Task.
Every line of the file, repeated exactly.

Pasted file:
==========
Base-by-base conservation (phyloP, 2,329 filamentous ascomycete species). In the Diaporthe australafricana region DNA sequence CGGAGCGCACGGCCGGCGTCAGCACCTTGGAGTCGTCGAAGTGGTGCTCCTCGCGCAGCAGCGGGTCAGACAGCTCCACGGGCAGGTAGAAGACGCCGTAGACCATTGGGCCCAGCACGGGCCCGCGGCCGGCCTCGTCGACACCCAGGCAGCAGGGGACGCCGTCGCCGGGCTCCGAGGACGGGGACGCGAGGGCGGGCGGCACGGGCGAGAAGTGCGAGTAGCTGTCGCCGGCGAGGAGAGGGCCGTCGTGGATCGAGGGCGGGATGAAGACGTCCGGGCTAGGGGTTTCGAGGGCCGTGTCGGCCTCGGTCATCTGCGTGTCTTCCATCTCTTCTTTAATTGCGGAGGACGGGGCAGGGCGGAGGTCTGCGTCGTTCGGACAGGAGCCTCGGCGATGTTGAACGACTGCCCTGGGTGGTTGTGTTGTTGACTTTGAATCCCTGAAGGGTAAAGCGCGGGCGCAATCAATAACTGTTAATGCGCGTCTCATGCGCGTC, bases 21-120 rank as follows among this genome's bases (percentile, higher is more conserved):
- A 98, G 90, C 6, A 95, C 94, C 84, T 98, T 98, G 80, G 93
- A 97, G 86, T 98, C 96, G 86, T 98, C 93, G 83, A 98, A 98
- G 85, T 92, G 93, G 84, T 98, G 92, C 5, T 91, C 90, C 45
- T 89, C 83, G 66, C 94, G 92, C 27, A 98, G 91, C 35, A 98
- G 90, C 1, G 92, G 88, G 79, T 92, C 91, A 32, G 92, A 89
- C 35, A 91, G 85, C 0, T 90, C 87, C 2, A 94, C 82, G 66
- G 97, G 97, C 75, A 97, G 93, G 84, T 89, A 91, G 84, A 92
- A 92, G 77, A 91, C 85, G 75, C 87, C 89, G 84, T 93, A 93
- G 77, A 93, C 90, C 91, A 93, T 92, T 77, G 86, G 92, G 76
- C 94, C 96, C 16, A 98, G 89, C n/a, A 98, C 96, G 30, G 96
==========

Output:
Base-by-base conservation (phyloP, 2,329 filamentous ascomycete species). In the Diaporthe australafricana region DNA sequence CGGAGCGCACGGCCGGCGTCAGCACCTTGGAGTCGTCGAAGTGGTGCTCCTCGCGCAGCAGCGGGTCAGACAGCTCCACGGGCAGGTAGAAGACGCCGTAGACCATTGGGCCCAGCACGGGCCCGCGGCCGGCCTCGTCGACACCCAGGCAGCAGGGGACGCCGTCGCCGGGCTCCGAGGACGGGGACGCGAGGGCGGGCGGCACGGGCGAGAAGTGCGAGTAGCTGTCGCCGGCGAGGAGAGGGCCGTCGTGGATCGAGGGCGGGATGAAGACGTCCGGGCTAGGGGTTTCGAGGGCCGTGTCGGCCTCGGTCATCTGCGTGTCTTCCATCTCTTCTTTAATTGCGGAGGACGGGGCAGGGCGGAGGTCTGCGTCGTTCGGACAGGAGCCTCGGCGATGTTGAACGACTGCCCTGGGTGGTTGTGTTGTTGACTTTGAATCCCTGAAGGGTAAAGCGCGGGCGCAATCAATAACTGTTAATGCGCGTCTCATGCGCGTC, bases 21-120 rank as follows among this genome's bases (percentile, higher is more conserved):
- A 98, G 90, C 6, A 95, C 94, C 84, T 98, T 98, G 80, G 93
- A 97, G 86, T 98, C 96, G 86, T 98, C 93, G 83, A 98, A 98
- G 85, T 92, G 93, G 84, T 98, G 92, C 5, T 91, C 90, C 45
- T 89, C 83, G 66, C 94, G 92, C 27, A 98, G 91, C 35, A 98
- G 90, C 1, G 92, G 88, G 79, T 92, C 91, A 32, G 92, A 89
- C 35, A 91, G 85, C 0, T 90, C 87, C 2, A 94, C 82, G 66
- G 97, G 97, C 75, A 97, G 93, G 84, T 89, A 91, G 84, A 92
- A 92, G 77, A 91, C 85, G 75, C 87, C 89, G 84, T 93, A 93
- G 77, A 93, C 90, C 91, A 93, T 92, T 77, G 86, G 92, G 76
- C 94, C 96, C 16, A 98, G 89, C n/a, A 98, C 96, G 30, G 96